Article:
|Secrets to Selling Service
Are you cutting your sales
from so many salespeople who are unsure of how to sell service
contracts. They know their relationship with the customer shouldn’t
stop at device installation, but they struggle to guide the service
Service contracts are
important for companies and clients alike. They provide the company
with consistent contracts and customer loyalty, while clients benefit
from support and long-term savings. Unfortunately, a lot of customers
don’t understand the value. They worry the contract won’t show any
return on investment.
After hearing what a
widespread problem this was, we started putting together a few tips and
tricks to help turn those service plan conversations into service plan
sales. Here are just a few of those tips on selling service contracts,
and what you should include in your offering!
tips to selling service contracts
the service contract in your sales process
miss 100 percent of the shots you don’t take” might be an overused
quote, but it’s no less true. If you don’t work service contracts into
every customer conversation, you won’t sell any. It’s as simple as
that. You could provide an itemized list of service contract prices in
your quotes; put together a package of services and benefits, or simply
train all sales staff to follow a template. However you do it, make
sure you start the service contract conversation when you are having
the new construction conversation. That way, the client can transition
smoothly from installation to warranty and service plan.
lots of flexible options
client’s needs will be different, and it’s important to recognize that
when you’re planning their service contract. If the client needs more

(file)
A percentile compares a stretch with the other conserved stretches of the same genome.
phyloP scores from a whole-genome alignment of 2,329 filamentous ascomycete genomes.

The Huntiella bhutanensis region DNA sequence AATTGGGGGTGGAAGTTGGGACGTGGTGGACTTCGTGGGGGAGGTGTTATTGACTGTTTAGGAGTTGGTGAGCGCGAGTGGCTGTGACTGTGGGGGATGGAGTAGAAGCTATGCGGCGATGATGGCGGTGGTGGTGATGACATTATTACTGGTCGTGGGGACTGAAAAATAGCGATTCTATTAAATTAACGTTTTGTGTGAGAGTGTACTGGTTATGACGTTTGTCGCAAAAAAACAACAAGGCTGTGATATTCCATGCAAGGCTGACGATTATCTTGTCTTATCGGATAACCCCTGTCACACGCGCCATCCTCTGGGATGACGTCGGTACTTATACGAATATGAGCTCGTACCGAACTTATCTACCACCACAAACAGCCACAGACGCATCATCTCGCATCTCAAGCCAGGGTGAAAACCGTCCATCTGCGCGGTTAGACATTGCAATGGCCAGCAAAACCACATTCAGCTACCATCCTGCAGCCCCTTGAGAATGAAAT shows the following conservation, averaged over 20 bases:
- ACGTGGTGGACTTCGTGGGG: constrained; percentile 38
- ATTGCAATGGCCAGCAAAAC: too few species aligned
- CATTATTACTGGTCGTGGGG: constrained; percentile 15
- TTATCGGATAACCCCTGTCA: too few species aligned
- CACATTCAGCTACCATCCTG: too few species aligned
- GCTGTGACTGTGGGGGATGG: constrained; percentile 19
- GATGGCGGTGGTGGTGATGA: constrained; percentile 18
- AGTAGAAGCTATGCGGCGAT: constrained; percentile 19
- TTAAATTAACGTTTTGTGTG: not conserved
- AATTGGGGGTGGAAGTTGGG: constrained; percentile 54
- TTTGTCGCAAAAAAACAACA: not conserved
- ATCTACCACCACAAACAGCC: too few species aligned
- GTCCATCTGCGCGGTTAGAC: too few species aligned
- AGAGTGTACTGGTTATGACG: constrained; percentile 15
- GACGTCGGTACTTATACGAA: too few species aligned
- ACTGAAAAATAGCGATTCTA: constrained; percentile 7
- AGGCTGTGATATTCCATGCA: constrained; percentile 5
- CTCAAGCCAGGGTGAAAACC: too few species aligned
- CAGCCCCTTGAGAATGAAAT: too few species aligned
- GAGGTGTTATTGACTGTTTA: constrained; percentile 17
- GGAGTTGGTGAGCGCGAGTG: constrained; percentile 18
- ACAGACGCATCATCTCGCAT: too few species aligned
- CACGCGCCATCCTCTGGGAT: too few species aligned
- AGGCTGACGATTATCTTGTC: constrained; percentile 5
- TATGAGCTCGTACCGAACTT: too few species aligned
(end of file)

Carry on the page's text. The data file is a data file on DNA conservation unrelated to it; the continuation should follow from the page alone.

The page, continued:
attention, tailor their contract to provide training, maintenance, and
regular visits. If your customer seems confident, you can be more
hands-off. Think mix-and-match, rather than structured tier solutions.
This is equally important for tight budgets: if your client doesn’t
have the finances for an expensive contract, don’t bleed them dry.
Instead, customize the service plan offerings by prioritizing certain
items over others. Then, adapt the contract year over year as the
client’s needs change.
- Build relationships with the customer
contracts can help you to build a long-lasting relationship with your
customers — if you put in the effort. If they don’t feel their service
contract is giving them enough return, don’t count on the customer to
stick around. You have to show that you value their loyalty and
continued business, by providing the best products and services. With
some care and attention, you can shape a service contract that makes
your customer feel appreciated. In turn, they’ll show you loyalty.
Three items to
include on service contracts
When your clients
need help, make them feel like a primary concern with priority care.
Informally, you can push their requests for emergency help to the top
of your list. Or, you could formalize priority care with a service
level agreement (SLA), specifying how soon clients can expect help in
the case of an emergency. Your customers could even pre-pay for these
calls, with credits they can use at any time. Alternatively, if the
customer doesn’t have a service contract, you are not being paid to
help them when problems arise. Slower response times can help push them
to see the value of a service contract.
training, tips, and tricks
If your client needs
a lot of support, offer them training, tips, and tricks. Of course,
tips and tricks will never replace maintenance and regular system
check-ups. But even some basic training can make your client feel more
confident managing their building from day to day.
online and remotely
come up. You might not need to get the trucks rolling and boots on site
for every call, though. Some emergencies only require online or remote
support. By providing help through chat, phone, email, and even social
media, you can save time and money for both the client and your team.
aren’t always an easy sell. It takes time, effort, and attention to
show your clients that they can’t pass up on a service contract. If you
do put in that extra energy, though, you and your clients will both
benefit in the long-term. Want more information? Read our five tips for successfully selling service contracts.
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